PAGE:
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Robin Wiebe is a senior economist and Ted Mallett is director of economic forecasting at The Conference Board of Canada.

Homeownership is the cornerstone of the Canadian dream. It’s practically a Canadian birthright. Yet skyrocketing housing prices are threatening an entire generation’s housing aspirations, and governments at all levels need to be much more innovative in efforts to bring down housing costs.

Statistics Canada has released numbers showing a perfect storm of escalating fees, zoning restrictions and labour shortages constricting Canada’s supply of housing. Combined with massive population increases in communities like the Greater Toronto Area (GTA), housing prices have reached eye-watering levels. The average home price in June of this year in the GTA was $1.2-million. In Vancouver, it was $1.3-million. Between 2017 and 2022, Canada’s national average resale price jumped 39 per cent, its average new single-detached home price rose 21 per cent and the national average two-bedroom rent rose 27 per cent. These far exceeded the 16-per-cent increase in Canada’s consumer price index over the same period.

Housing supply measures were not at the top of government priority lists in the past and the results speak for themselves. Households are now bulging with multiple families sharing cramped accommodations or with kids unable to fly the nest. Vacant units alone could house almost three million people but notwithstanding the imposition of vacant unit taxes in numerous cities, vacant unit counts rose 6 per cent between 2017 and 2022 and made up 7.5 per cent of Canada’s housing stock in 2022. Densification and the aggressive push by governments to combat NIMBYism in areas where single-family homes dominate the local housing stock could produce a political firestorm. And while Ontario has opted to develop portions of the environmentally sensitive Greenbelt, which totals 800,000 hectares, fierce opposition from many may spur federal government intervention based on environmental grounds.

In many instances, governments have pursued contradictory policies that fail to address the crisis in a cohesive manner. The Ontario government announced an ambitious plan to build 1.5 million homes by 2031, while imposing new powers to override municipal zoning regulations. The B.C. government has not opened up land held in the Agricultural Land Reserve, which holds nearly 4.6 million hectares – a direct constraint on housing development that has contributed to price inflation and housing shortages.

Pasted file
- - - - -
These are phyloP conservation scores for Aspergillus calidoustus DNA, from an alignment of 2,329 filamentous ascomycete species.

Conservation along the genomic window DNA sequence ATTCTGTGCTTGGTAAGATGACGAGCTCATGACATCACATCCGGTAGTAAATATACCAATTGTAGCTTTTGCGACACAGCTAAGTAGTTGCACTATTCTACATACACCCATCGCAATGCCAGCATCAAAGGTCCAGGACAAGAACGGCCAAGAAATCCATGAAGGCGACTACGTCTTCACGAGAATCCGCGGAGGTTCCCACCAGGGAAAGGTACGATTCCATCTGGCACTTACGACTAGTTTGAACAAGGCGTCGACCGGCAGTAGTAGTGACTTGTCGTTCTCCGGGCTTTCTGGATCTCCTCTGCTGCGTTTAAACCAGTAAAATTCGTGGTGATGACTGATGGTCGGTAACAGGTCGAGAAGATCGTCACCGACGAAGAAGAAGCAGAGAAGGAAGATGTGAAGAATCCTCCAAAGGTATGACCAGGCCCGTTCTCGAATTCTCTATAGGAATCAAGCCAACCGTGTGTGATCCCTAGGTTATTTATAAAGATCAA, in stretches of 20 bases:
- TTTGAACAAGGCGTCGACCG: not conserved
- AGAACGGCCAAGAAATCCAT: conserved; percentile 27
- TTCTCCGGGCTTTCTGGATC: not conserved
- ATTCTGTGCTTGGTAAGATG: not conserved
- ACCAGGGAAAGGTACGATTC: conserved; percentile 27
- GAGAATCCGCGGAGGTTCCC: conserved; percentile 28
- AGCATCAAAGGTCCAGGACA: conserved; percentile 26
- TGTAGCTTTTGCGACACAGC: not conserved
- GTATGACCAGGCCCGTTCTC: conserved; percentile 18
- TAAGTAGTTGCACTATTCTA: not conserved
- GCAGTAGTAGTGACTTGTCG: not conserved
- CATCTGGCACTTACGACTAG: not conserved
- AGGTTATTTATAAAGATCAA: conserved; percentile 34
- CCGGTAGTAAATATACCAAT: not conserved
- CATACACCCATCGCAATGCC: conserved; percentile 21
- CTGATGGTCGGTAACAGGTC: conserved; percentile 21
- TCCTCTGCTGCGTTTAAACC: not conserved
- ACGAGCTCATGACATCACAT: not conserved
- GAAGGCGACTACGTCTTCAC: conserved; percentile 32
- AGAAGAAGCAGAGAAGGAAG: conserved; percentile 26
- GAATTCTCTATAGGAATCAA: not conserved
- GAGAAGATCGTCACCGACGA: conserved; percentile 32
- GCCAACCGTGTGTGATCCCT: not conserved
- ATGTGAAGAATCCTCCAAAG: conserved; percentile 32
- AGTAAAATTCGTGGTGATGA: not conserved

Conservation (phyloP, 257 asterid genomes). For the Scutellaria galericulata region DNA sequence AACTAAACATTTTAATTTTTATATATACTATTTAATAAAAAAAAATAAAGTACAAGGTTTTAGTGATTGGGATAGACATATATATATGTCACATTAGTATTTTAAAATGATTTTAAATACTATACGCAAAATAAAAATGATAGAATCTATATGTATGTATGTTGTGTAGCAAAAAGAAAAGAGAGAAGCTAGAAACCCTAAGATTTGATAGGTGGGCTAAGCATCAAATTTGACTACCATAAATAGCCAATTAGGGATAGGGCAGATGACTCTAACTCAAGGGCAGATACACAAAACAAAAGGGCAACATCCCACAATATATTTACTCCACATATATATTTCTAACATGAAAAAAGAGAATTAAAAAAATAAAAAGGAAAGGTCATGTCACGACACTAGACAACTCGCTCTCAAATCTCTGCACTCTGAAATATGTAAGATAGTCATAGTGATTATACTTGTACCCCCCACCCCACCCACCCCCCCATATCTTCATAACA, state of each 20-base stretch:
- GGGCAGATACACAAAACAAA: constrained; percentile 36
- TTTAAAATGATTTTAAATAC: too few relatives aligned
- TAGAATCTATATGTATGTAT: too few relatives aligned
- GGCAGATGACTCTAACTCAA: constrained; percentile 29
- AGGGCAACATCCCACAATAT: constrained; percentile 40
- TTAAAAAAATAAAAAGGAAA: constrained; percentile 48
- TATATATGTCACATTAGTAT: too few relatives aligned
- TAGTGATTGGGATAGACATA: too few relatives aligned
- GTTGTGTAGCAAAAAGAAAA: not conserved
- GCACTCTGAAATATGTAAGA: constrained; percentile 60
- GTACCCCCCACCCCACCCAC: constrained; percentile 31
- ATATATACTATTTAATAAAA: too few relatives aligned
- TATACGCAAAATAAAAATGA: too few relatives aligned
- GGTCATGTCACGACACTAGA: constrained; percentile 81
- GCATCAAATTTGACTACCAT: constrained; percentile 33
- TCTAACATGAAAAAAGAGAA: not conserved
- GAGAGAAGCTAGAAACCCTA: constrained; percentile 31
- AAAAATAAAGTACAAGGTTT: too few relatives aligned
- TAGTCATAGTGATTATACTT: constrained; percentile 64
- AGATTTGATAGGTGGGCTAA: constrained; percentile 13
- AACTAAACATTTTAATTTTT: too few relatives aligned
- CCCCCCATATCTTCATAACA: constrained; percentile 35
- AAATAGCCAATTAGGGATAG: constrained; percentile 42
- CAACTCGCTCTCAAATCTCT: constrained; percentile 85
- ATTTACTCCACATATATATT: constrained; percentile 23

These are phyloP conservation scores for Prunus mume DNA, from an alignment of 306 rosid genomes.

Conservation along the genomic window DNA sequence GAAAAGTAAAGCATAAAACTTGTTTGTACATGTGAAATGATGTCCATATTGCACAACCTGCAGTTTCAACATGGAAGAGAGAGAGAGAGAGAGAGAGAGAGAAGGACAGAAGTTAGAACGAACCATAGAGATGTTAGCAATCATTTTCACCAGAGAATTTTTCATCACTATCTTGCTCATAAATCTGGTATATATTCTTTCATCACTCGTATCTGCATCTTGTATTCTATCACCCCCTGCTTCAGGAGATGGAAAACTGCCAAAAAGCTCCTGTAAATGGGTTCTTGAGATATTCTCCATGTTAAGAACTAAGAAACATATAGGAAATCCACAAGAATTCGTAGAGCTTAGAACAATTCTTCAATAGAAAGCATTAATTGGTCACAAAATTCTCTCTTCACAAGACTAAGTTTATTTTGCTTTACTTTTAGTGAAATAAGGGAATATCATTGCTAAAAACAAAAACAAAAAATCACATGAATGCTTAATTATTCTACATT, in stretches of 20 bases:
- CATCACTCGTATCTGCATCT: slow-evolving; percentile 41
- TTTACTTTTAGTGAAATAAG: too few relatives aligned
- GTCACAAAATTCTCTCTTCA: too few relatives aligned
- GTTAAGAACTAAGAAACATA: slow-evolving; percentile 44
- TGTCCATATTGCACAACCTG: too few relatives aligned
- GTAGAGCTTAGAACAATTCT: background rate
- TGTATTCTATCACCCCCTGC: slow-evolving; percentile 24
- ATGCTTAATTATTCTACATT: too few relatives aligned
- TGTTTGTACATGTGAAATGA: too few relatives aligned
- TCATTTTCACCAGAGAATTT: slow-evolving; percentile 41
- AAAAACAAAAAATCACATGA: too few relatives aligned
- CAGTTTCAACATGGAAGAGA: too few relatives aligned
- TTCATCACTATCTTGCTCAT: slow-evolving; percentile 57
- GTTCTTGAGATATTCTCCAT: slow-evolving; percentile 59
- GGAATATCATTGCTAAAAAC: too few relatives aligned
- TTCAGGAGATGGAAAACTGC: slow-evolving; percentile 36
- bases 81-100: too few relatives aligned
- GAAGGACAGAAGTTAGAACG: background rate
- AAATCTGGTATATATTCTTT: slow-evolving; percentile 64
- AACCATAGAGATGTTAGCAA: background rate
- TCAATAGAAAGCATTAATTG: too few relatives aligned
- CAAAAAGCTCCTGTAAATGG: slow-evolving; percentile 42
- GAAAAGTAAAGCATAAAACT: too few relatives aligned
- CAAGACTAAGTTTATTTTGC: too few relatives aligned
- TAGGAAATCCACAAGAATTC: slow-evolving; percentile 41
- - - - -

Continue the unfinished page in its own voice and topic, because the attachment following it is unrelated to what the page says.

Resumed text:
The Statistics Canada data indicate relatively low additions to Canada’s stock of semi and row houses. Such units, frequently termed the “missing middle,” were once commonly built, but their construction has lagged. By 2022, almost 70 per cent of Canada’s rental stock was in “apartment and other” dwellings, with single-family homes making up only 20 per cent of this inventory. Ramping up delivery of single-family homes would be welcomed by many house-hunting families. But as noted, government policies are not typically aimed at encouraging this kind of housing. Rather, initiatives like Ontario’s More Homes Built Faster legislation and British Columbia’s Homes For People action plan will respectively allow three and four units on lots zoned for single-detached homes.

And initiatives like the B.C. government’s plan offering homeowners a $40,000 forgivable five-year loan to renovate a basement suite, while a step in the right direction, may help only slightly. This is because apartments already dominate markets like Vancouver’s and realistic potential additions to dwelling supply from such new units will be dwarfed by expected demand. Still, the proposal is a sign of the times. Canadians may not want to live in basement suites, but they might have to.

New housing supply, faster regulatory approval times and reduced red tape, combined with increased densification and the addition of greenfield land, are all levers that need to be deployed to ramp up supply to have even a hope of keeping pace with demand.

As it stands, urban planners, housing bureaucrats and some politicians often exhibit anti-suburban sentiment. This camp has long promoted higher density as the optimal housing solution. They like its use of existing municipal services, its promotion of environmentally friendly walking and transit use and its low cost per new unit compared to greenfield development. This may put them on a direct collision course with what consumers really want – the Canadian dream of a single detached home with a garage and a backyard in a leafy suburb.

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